1. Do the work. Don't think about where the song will land, don't worry about if someone needs the work or not, just do the work and do it well. 

2. Don't think about where everyone else is in the game and how they're playing compared to you. That helps not at all. Follow your arrow. The difference in styles and focuses between you and your neighbor is not a commentary in any way, shape or form. Just keep doing what you're doing and serve the Lord with gladness.

3. I really need a smart phone. I got around Nashville with the help of written directions, an old fashioned city map and my husband at his computer willing to stop what he was doing and help me figure out where I was. 

I shared a round at The Bluebird Cafe last Tuesday with Mare Wakefield and Nomad, Kira Small and Melissa Greener. I had the best time. I was determined not to be nervous, but when the lights went down and the music started up, I couldn't help it. The first two songs were hard. I made mistakes, but I got through it. It wasn't my best performance, but it wasn't my worst either. 

By the last round I felt myself getting emotional. I was trying to be cool and professional, but as the set was winding down, the realization of being in a legendary listening room singing my songs kinda hit me. I've watched the clip of Julie Miller singing "Broken Things" at the Bluebird so many times and last Tuesday night I was in that same spot singing my own songs. It wasn't until the drive home that I let it hit me hard. Not everybody gets to do that and I did. 

While in Nashville I had lunch with a friend. It was a chance to catch up, to listen to some Guy Clark on the day he died and consider our own wealth of power and potential. It can be a scary thing, but also exciting if we're brave enough to leap. She should leap.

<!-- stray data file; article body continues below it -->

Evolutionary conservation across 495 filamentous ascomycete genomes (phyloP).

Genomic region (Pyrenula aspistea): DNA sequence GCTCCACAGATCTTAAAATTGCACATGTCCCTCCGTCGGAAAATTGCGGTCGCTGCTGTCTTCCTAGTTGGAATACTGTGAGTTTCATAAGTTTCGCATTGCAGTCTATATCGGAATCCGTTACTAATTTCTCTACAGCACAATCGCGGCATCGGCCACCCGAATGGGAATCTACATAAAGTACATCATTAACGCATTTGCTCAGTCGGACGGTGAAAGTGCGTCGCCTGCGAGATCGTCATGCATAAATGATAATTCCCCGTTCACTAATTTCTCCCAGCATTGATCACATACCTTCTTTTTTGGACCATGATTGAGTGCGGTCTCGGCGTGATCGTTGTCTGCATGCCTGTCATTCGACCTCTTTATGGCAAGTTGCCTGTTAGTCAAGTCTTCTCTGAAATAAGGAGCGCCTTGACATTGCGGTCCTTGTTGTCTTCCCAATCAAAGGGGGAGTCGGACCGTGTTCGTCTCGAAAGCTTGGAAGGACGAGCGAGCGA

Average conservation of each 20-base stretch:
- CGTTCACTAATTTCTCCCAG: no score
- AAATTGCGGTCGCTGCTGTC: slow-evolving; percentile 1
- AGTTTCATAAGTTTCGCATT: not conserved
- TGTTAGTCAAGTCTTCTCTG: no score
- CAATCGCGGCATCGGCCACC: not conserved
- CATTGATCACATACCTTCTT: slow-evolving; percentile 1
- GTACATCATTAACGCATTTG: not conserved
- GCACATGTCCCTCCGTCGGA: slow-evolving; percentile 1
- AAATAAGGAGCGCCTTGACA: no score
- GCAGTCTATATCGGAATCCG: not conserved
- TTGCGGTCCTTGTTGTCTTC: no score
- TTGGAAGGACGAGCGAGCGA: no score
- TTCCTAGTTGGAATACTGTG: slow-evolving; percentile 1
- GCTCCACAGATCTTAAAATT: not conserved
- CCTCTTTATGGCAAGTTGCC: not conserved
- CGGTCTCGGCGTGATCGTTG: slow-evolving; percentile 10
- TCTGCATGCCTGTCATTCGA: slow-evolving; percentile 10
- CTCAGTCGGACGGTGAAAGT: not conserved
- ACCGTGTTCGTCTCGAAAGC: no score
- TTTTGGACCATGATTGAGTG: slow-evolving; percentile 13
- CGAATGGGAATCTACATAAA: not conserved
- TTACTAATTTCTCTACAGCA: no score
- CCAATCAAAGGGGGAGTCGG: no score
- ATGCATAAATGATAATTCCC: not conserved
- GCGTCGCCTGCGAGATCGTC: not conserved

On my way down I stayed with a friend and we talked songs and looked at unfinished work. When I got to Nashville, Mare and I went to a Song Salon where people get together to share new work and get ideas, critiques and guidance. It was super cool. On my last evening I got together with an old friend and we shared some songs and did some co-writing just like old times. I wish we had had more time. It was the coolest. 

As I drove home yesterday I thought about all of it. Driving 13 hours makes for lots of think time. I cried listening to music given to me by a friend and I smiled listening to Bob Dylan Live in Concert 1964. I could hear him smiling. And then Joan Baez got up there and I could hear them both smiling.

What I learned again for the first time is how much I love the music. I let myself feel how deeply I want more of it all. Most of the time I keep it at arms length. But if you're going to do the work, you've got to let it get real close. You've got to let it burn you and consume you. It won't always do that, but sometimes it will. That's what I learned.

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